Go Lions!
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Baseball: Hawks 4, Lions 3

On Tuesday night, we made our first trip to the Seibu Dome, home of the Nippon Professional Baseball League’s Saitama Seibu Lions. The excitement of the experience was only slightly tempered by a two-out, two-run home run in the top of the 9th inning by Nobuhiro Matsuda of the Fukuoka SoftBank Hawks, turning a 3-2 Lions victory into a heartbreaking 4-3 loss.

Seibu Dome

View of the Seibu Dome from our seats in center field

With all due respect to American baseball, this was easily the most enjoyable ballpark experience I can remember. We sat in the home team’s general admission section, stretching from dead center field to the left field foul pole. The Hawks fans had their own section in right field. Separate, as it should be…

Hawks fans

Stay on your own side, Hawks!

General admission doesn’t have seats or bleachers. It’s a wide-open area, covered in old Astroturf sloping from the concourse down to the outfield fence. Most people brought tarps or blankets to make the hard turf a little more comfortable.

But you only need to worry about sitting during the Hawks’ at-bats. While the home team is batting, we’re standing. And singing, chanting, jumping, waving and pumping our fists as commanded by the rally leader. We are the ōendan!

The ōendan

Welcome to the Lions Den!

Kattobase Ginjiro we chant as Lions’ catcher Ginjiro Sumitani steps to the plate. Ku-ri-ya-ma, Ku-ri-ya-ma we sing, encouraged by our neighbor in the Lions Den who waves her towel and shouts encouragement at her favorite player.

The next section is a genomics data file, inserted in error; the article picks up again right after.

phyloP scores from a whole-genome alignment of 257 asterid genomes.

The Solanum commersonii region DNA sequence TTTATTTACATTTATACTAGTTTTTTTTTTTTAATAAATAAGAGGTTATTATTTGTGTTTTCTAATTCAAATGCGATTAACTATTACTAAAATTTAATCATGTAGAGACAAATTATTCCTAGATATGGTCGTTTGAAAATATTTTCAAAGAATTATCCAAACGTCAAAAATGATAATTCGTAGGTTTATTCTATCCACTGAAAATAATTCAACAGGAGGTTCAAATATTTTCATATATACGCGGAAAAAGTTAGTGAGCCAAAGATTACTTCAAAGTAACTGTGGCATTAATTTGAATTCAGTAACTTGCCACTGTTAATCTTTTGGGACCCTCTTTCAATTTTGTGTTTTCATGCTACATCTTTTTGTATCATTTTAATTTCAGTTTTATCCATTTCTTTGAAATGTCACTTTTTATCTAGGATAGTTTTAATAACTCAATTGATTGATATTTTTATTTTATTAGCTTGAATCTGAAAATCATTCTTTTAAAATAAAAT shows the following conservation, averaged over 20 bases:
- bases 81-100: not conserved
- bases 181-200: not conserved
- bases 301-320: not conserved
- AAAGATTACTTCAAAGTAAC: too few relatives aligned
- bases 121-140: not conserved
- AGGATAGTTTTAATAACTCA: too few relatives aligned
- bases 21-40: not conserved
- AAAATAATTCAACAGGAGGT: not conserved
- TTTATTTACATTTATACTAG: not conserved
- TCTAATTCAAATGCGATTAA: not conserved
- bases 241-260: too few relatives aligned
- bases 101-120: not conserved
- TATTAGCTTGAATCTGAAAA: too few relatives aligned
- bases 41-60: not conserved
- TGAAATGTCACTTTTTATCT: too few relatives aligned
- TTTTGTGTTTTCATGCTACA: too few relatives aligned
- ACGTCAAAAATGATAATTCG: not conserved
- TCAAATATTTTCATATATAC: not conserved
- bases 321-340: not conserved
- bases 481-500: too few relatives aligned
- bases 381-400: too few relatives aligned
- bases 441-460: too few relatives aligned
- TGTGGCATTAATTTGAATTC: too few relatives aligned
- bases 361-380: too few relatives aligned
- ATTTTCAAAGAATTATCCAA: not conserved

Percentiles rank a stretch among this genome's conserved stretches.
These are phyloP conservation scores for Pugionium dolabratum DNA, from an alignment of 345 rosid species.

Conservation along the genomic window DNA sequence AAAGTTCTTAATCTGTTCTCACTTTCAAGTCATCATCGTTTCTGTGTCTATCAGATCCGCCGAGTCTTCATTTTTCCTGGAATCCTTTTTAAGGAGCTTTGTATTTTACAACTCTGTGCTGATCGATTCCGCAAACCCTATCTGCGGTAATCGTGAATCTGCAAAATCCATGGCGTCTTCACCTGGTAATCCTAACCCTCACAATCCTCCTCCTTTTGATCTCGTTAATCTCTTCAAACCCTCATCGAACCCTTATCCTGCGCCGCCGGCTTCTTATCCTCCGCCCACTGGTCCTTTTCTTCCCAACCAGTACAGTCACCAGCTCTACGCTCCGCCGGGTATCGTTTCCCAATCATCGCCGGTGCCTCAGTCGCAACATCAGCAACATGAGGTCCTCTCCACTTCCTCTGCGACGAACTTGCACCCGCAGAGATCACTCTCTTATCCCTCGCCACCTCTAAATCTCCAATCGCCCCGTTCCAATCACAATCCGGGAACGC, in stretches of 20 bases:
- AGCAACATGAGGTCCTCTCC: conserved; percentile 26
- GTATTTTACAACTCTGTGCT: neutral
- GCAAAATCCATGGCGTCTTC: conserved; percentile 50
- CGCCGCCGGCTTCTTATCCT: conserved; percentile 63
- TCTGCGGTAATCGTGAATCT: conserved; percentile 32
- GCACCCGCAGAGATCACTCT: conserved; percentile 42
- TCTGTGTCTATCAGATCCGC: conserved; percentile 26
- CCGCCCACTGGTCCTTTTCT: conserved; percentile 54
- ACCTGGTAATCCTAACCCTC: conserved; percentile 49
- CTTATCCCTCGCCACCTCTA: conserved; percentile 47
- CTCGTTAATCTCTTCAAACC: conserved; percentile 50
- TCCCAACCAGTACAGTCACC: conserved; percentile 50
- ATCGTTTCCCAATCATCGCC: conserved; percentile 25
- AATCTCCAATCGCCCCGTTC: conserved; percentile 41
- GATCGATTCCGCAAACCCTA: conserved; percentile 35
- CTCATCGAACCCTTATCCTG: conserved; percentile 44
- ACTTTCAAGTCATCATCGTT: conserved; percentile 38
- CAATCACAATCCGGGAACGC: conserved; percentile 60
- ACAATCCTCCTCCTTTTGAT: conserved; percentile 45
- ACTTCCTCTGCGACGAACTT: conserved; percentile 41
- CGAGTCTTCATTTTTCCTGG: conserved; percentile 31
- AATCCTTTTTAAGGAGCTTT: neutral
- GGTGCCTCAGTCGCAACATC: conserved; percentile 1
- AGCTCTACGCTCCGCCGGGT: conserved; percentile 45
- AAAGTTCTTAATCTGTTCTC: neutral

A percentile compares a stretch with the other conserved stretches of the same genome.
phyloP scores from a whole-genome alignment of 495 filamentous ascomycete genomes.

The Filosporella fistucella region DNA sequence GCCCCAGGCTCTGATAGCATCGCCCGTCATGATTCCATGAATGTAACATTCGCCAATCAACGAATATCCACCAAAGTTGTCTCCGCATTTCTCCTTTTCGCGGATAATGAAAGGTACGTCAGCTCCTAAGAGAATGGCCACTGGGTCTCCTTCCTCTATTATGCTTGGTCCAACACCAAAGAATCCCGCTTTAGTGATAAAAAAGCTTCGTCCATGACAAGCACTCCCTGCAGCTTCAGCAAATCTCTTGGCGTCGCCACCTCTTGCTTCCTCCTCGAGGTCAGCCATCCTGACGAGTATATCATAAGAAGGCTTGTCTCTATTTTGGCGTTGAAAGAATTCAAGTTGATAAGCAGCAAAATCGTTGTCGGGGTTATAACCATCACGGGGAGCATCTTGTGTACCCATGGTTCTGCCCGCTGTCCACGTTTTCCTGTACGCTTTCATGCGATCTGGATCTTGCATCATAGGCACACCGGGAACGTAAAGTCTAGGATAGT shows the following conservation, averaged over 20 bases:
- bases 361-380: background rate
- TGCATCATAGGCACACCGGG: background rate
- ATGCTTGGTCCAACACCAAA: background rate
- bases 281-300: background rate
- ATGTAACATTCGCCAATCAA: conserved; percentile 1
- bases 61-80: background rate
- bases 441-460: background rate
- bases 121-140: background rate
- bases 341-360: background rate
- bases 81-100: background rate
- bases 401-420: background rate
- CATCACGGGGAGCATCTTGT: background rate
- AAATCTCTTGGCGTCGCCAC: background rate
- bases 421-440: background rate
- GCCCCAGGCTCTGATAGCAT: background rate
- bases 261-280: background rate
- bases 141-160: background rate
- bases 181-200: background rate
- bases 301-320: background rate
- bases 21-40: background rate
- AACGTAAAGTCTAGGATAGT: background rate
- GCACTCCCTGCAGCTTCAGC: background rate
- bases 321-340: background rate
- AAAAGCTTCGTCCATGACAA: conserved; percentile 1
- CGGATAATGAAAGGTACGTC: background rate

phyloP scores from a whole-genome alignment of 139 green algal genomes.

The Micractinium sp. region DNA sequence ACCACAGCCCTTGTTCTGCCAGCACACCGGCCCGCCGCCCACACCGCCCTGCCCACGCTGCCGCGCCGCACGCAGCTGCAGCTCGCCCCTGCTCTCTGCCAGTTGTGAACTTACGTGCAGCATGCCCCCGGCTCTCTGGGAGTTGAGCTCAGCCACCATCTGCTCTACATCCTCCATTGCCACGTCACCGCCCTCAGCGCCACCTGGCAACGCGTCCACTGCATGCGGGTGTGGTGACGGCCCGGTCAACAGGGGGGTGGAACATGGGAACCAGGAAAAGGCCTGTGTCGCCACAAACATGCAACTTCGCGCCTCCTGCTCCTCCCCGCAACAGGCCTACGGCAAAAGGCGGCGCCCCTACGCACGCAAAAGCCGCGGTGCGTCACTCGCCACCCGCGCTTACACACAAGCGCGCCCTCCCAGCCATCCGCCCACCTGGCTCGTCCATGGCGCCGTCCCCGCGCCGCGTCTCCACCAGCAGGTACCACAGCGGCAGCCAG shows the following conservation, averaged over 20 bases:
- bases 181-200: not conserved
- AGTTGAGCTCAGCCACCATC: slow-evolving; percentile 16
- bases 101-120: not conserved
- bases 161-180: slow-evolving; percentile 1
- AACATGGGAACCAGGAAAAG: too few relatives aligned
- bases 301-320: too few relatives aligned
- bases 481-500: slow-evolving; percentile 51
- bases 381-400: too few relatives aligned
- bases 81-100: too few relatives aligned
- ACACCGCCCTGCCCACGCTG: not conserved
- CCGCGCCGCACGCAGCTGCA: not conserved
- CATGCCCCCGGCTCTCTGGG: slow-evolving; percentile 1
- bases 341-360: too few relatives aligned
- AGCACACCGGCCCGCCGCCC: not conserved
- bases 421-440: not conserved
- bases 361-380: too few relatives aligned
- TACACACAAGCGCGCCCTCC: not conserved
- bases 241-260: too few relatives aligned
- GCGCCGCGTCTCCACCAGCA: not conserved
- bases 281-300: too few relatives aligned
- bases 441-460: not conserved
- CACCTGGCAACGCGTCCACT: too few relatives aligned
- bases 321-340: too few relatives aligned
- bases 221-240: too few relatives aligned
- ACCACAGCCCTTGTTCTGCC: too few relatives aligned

Kuriyama fan

Perhaps the biggest fan of Lions’ captain Takumi Kuriyama in all of Seibu

The chant of moeru, moeru involves clapping and jumping up and down, proclaiming that the current batter is on-fire (“burning”). Our new friends teach us the chants as we go and forgive our mispronunciations of the ones we try to pick up along the way.

The spirit of, and respect for, competition is alive and well in Japanese baseball. In the top of the 7th inning, the Hawks fans are given their chance to celebrate their team.

In the middle of the 7th, the Lions fans get our turn. Our new friends hand us two packages of “Victory Balloons,” long, blue balloons of a—ahem—questionable shape. As the Hawks make the last out in the top half of the inning, we blow up our balloons, sing the team victory song, and let them fly!

Victory balloons

Victory balloons fill the sky. Let’s go Lions!

As our Victory Balloons take flight, the Lions do as well, scoring the go-ahead run in the bottom of the frame. The RBI triple is met with a new celebratory chant… ichi, ni, san… banzai, banzai, BANZAI!!!

Standing and cheering while the other team is at the plate is a no-no. This goes for the 9th inning with the home team on the verge of victory as well. In America, the home crowd would be on its feet, cheering the team over the top. In Seibu, we are seated and silent.

Maybe a little cheering would have helped as the aforementioned two-out HR sinks the Lions hopes. Former Major League pitcher Dennis Sarfate comes on in the bottom of the 9th for the Hawks and strikes out the side, along with our hopes for a Lions victory.

But it’s still early in the season and this is just one stumble at the beginning of a long race. As with most of our experiences, we were embraced (literally in one case after that RBI triple) by the locals. In the Seibu Dome, we’re not Japanese or American… We Are Lions!

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